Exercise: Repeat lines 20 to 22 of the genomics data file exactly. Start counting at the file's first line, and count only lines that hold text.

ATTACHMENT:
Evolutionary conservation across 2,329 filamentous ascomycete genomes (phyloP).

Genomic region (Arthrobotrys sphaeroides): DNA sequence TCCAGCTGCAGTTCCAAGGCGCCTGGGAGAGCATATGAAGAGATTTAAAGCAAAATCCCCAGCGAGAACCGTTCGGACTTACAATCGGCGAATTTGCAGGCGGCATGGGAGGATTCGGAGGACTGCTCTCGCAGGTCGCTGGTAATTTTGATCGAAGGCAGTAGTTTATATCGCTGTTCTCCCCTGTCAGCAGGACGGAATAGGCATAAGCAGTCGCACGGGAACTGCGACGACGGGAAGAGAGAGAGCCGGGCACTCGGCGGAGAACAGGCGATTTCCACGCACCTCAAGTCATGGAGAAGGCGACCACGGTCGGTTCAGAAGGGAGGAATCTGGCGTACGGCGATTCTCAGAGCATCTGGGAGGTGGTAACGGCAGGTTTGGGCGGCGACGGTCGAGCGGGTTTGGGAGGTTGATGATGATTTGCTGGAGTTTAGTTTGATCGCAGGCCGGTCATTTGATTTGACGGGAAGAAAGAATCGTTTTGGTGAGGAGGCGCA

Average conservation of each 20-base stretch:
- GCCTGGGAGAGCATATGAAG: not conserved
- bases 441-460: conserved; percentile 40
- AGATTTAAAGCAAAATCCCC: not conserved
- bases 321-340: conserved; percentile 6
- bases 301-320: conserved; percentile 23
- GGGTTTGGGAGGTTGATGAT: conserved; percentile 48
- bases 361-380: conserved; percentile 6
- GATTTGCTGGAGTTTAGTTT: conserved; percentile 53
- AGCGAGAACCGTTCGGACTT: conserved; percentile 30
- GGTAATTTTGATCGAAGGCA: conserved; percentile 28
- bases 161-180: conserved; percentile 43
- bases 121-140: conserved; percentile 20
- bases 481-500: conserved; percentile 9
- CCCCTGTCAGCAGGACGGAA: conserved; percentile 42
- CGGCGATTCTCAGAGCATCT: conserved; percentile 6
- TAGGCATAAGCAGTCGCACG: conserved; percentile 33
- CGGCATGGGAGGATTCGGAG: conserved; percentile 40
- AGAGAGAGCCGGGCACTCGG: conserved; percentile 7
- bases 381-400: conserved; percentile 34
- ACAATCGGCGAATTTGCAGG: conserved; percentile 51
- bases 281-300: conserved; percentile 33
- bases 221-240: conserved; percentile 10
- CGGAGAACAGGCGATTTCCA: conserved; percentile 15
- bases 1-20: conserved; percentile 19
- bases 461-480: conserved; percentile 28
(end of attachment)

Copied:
- CGGCATGGGAGGATTCGGAG: conserved; percentile 40
- AGAGAGAGCCGGGCACTCGG: conserved; percentile 7
- bases 381-400: conserved; percentile 34